We have a new word, Vol fans: “crunked.”
Of several definitions, the online Urban Dictionary cites one meaning as “to have fun and get wild, usually in a club or place where there is dancing and alcohol is served.”
While the very last part is strictly prohibited during the Vol Walk, there was certainly plenty of the rest last Saturday as Tennessee’s football team made its way to Neyland Stadium.
“It was crazy,” Vol junior Brandon Warren said. “(First-year) coach (Lane) Kiffin had those fans crunked!”
Things would only get better for Dr. Crunkenstein and his new-won faithful once the Orange and White Game got underway later in the afternoon. For Warren and fellow Blount Countians Aaron Douglas, Tyler Maples and Rae Sykes, it could hardly have gone better.
In front of 51,488 fans, the second-most in school history to see a Tennessee spring game, Warren would catch a pair of touchdown passes as the offense bested the defense, 41-23, on a fast, loose and upbeat day. Maples, a redshirt sophomore seeing his first extended playing time with the varsity, would finish with two catches for 28 yards, including a key, third-down grab on the offense’s fourth possession.
Place-kicker Ethan Ingham would add a 10-yard field goal soon after for a 17-5 lead late in the opening quarter.
Sykes, a junior in his first season with the Vols after transferring from Coffeyville Community College, would see extended time at defensive end and come away with a sack and an early fourth-quarter deflection of a B.J. Coleman pass. Douglas, a redshirt freshman who moved from tight end to right tackle this spring, would be the only member of the Blount County quartet to get the start, his day highlighted by a crumpling block at the line of scrimmage to open a throwing lane for Coleman on the same drive.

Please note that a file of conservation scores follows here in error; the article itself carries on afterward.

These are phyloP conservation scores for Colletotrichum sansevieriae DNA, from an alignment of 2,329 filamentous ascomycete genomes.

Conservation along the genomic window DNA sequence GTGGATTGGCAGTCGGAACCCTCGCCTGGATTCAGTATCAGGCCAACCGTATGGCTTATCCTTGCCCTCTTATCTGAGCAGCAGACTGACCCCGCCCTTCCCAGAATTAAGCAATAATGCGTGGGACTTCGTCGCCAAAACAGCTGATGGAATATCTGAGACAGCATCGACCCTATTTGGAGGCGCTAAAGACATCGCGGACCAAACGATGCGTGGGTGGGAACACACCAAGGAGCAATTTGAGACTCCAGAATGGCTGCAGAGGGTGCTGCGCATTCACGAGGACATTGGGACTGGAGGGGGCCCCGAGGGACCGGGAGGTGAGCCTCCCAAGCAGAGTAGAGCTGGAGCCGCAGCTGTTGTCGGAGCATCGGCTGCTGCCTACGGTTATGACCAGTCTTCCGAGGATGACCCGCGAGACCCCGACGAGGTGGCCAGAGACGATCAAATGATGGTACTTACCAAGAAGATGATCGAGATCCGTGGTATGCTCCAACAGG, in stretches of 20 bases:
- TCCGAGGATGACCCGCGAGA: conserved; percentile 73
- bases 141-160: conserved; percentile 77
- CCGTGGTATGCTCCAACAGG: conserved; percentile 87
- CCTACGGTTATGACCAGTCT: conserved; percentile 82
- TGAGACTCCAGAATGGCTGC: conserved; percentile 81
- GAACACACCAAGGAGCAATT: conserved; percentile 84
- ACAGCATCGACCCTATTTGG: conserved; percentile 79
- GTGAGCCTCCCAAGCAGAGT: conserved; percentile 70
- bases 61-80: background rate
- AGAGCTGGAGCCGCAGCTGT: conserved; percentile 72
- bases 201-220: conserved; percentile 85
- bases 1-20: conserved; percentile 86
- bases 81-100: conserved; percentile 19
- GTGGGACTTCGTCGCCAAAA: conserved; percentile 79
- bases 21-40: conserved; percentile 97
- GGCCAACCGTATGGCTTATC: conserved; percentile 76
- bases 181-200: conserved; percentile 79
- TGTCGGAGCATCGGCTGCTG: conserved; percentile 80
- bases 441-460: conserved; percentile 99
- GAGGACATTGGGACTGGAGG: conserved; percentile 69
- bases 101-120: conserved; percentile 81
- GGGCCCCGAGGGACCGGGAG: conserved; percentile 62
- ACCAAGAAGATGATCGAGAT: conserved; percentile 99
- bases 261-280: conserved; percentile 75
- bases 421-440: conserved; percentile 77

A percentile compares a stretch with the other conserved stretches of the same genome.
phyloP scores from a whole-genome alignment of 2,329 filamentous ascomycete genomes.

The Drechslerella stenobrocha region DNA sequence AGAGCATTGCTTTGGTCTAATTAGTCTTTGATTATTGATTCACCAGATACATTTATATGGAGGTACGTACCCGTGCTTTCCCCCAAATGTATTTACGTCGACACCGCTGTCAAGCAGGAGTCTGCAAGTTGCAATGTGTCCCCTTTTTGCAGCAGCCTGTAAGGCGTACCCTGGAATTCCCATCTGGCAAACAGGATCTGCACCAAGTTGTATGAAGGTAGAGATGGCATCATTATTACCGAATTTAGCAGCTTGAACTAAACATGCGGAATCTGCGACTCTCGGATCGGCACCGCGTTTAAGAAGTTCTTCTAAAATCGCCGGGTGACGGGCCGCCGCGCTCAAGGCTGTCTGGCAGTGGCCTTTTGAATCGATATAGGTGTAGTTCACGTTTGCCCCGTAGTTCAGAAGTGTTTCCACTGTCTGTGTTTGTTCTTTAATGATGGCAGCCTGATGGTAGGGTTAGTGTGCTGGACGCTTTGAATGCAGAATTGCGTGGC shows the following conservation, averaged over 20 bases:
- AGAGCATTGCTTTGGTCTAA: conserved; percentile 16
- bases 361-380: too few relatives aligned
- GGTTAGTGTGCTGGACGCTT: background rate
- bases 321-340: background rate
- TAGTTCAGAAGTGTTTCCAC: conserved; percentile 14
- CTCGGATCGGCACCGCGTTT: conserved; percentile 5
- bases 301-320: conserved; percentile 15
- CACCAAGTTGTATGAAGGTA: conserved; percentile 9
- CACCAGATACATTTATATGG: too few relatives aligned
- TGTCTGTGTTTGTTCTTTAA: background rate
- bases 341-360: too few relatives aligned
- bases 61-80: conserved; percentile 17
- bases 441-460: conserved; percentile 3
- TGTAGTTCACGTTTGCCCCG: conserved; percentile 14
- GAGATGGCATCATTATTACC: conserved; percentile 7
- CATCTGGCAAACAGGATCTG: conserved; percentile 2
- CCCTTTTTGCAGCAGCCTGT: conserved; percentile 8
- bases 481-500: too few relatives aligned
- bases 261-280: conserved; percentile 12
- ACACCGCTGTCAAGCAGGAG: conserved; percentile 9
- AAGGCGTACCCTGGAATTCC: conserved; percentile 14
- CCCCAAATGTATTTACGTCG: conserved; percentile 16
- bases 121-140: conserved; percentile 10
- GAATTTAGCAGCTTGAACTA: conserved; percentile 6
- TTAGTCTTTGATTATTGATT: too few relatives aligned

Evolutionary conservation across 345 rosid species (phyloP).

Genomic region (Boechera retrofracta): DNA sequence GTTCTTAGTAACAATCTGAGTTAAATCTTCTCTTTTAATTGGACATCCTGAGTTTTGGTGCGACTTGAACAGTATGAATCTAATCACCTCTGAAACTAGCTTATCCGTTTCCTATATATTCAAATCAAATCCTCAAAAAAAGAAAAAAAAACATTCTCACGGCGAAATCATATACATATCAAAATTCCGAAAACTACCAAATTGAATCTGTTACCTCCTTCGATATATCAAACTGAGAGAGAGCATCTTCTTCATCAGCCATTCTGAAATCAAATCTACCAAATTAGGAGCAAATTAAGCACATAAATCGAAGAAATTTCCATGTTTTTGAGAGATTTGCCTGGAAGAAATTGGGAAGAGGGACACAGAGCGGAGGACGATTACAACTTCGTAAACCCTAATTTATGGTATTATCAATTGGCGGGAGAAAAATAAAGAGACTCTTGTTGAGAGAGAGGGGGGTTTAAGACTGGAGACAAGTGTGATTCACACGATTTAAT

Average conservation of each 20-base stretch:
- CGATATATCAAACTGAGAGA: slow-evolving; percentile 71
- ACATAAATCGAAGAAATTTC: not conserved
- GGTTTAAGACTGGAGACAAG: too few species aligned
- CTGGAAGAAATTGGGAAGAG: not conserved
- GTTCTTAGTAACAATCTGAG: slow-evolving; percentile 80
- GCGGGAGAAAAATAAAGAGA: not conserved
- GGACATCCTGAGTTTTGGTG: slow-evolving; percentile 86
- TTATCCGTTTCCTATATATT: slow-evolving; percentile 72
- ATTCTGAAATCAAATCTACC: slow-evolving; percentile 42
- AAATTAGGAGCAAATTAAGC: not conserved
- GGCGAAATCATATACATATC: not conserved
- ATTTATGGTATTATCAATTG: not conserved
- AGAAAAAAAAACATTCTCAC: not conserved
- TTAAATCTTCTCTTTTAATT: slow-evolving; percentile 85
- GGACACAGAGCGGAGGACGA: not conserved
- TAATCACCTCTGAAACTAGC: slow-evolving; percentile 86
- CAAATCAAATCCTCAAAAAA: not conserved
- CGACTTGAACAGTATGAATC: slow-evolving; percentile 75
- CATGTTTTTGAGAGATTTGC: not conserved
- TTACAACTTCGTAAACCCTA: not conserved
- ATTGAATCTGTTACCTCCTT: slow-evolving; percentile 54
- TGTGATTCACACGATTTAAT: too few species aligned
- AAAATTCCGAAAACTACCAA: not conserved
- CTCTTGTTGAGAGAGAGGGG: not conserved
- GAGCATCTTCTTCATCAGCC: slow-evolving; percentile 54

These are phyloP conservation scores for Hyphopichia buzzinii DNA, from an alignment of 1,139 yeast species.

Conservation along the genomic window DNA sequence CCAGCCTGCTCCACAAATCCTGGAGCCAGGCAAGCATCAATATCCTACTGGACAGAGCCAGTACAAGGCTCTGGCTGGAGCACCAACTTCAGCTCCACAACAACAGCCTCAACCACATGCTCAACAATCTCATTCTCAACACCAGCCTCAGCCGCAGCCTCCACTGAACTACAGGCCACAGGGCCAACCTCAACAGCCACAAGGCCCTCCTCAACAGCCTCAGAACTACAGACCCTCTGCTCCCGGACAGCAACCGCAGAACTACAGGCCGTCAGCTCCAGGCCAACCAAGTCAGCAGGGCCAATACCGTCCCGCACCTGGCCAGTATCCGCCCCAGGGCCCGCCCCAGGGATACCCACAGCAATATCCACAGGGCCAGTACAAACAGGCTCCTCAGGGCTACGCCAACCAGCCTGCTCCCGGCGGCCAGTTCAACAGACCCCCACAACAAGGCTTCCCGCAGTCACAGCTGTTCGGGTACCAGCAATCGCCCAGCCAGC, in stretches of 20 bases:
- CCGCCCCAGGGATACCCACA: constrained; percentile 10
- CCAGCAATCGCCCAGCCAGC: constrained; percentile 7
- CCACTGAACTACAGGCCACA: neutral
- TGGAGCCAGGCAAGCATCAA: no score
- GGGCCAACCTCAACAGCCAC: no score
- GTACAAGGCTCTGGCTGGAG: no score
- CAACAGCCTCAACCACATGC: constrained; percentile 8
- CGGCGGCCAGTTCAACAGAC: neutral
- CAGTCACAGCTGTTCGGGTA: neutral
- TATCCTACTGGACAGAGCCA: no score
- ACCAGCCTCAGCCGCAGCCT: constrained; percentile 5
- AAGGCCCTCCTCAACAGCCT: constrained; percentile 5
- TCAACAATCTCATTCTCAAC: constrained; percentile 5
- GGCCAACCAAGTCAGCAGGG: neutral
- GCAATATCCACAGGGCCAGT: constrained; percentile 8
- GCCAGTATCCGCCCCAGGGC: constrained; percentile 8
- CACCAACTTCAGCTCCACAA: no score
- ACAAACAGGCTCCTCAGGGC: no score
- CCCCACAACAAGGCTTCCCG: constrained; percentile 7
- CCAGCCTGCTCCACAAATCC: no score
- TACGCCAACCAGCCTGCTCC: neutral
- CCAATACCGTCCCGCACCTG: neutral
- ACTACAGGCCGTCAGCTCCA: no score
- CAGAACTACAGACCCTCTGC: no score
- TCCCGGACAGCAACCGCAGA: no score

Quintin Hancock would make the catch, the offense finding the end zone six plays and 43 yards later for 34-23 edge with 10 minutes remaining.
Sykes and Warren, at Alcoa, and Maples and Douglas, at Maryville, have helped Blount County secure multiple state football crowns since the turn of the millennium.
“That would be neat if they could all get on the field together (at Tennessee),” Maryville coach George Quarles said.
After a successful spring by all four, it isn’t much of a stretch anymore.
The move to tackle has been a welcome one, Douglas said.
“I’m liking it a lot,” he said. “It was kind of tough at first, moving from a position you’ve played your whole life, but I trust these coaches, and I’ve always loved blocking.”
Quarles said he sees nothing but an upside concerning the move.
“He’s so athletic for a big guy,’ he said. “I think if he stays healthy and continues to get stronger, he could have a bright future ahead of him.”
Redshirting last year while rehabilitating from shoulder surgery, the former Mr. Football said he was informed of the change during winter workouts. Immediately, Douglas said he phoned his father, David, himself a tackle on Tennessee’s 1985 Sugar Bowl team.
Since father and son were now going to play the same position, at the same school, the next move was a slam dunk.
“He’s got David’s number,” Karla Horton Douglas, Aaron’s mom, said.
Wearing his father’s No. 78 made the move seem even more of a good fit, Douglas said. The abundance of NFL experience Kiffin and his staff possess, he said, removed all doubt.